Tomaree Community Hospital Gets CT Scanner

Tomaree Hospital Staff Nick, Belinda, and Genevieve with the new CT Scanner.


FOR some locals it is a long awaited arrival.

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This week a CT machine arrived at Tomaree Community Hospital.

Parliamentary Secretary for the Hunter Catherine Cusack said, “For the first time, patients will soon be able to have a CT scan on site where they are being treated, right here on the Tomaree Peninsula.”

Currently, all patients need to be transferred offsite to other Hunter New England Health facilities in Newcastle, or other private service providers, to have their CT scan.

“CT scans are vital for diagnosing medical conditions such as strokes, brain bleeds, and traumatic abdominal soft tissue injuries.

“Completion of the HealthOne upgrade at Tomaree Community Hospital has meant that there are now dedicated spaces for both the new CT, and X-ray machines in the new imaging area.

“From 1 July this year, both x-ray and CT will operate at Tomaree Community Hospital and Health Centre as public-run services.

“A new full-time radiographer will also be employed to support the new service,” she said.

The CT Scanner for Tomaree is vitally important for many reasons one of which is the fast diagnosis of strokes.

Given that we live in the oldest community in the state fast diagnosis of stroke is vital for positive outcomes.

Stroke Foundation New South Wales State Manager Rhian Paton-Kelly told News Of The Area, “Stroke Foundation New South Wales State Manager Rhian Paton-Kelly said the CT scanner was a great step forward in providing access to timely diagnosis and treatment for stroke patients.

“Stroke is always a time-critical medical emergency.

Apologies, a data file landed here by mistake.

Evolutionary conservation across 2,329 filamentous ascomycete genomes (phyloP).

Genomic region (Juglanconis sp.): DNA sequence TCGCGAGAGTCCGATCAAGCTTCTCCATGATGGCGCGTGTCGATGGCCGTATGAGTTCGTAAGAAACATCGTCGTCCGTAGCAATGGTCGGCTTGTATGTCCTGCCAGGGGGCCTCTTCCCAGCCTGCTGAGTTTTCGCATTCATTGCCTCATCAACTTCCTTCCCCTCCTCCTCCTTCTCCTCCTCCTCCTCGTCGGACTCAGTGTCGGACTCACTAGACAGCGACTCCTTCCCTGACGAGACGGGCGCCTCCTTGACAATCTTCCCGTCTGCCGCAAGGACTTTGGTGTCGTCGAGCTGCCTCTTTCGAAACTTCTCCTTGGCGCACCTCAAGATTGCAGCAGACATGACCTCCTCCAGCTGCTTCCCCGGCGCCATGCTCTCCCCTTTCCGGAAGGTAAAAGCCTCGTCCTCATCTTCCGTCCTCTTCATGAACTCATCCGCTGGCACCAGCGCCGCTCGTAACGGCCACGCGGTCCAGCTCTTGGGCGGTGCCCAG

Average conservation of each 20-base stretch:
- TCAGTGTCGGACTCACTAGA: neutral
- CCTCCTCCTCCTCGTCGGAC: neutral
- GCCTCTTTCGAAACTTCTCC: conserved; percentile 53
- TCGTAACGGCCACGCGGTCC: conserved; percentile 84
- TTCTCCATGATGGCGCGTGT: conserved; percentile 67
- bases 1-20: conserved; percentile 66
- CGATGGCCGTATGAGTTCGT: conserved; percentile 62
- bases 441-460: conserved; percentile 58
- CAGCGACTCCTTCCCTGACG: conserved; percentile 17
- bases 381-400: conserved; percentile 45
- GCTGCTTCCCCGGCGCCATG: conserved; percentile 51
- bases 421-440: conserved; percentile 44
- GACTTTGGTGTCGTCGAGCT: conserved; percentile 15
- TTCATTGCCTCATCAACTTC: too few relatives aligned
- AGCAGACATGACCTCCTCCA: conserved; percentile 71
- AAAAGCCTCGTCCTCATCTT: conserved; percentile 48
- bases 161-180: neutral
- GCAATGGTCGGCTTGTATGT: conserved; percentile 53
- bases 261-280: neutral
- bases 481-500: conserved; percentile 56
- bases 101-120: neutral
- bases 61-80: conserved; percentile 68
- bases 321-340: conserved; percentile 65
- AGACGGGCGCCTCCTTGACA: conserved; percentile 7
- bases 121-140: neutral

“When a stroke strikes, it kills more than 1.9 million brain cells each minute, but quick diagnosis and treatment can stop this damage.”

“The quicker someone gets to hospital for stroke treatment, the better chance they have of a good recovery.”

“I urge everyone to learn and remember the F.A.S.T. (Face. Arms. Speech. Time.) signs of stroke and to call triple zero (000) at the first sign of stroke. It could save a life,” she said.

The F.A.S.T. test involves asking these simple questions:

Face – Check their face. Has their mouth drooped?

Arms – Can they lift both arms?

Speech – Is their speech slurred? Do they understand you?

Time – Time is critical. If you see any of these signs, call triple zero (000) straight away.

The investment in delivering the CT scanning services at Tomaree Community Hospital will provide acutely and chronically ill patients of the Tomaree community, and the large number of seasonal visitors, access to local, state of the art imaging technology.

Images will be electronically available in the patient’s medical record, allowing clinicians at any hospital within Hunter New England Health to review the results. This means that patients requiring transfer to an acute hospital for treatment, can have their results reviewed, and care plan prepared prior to their arrival to the new facility.



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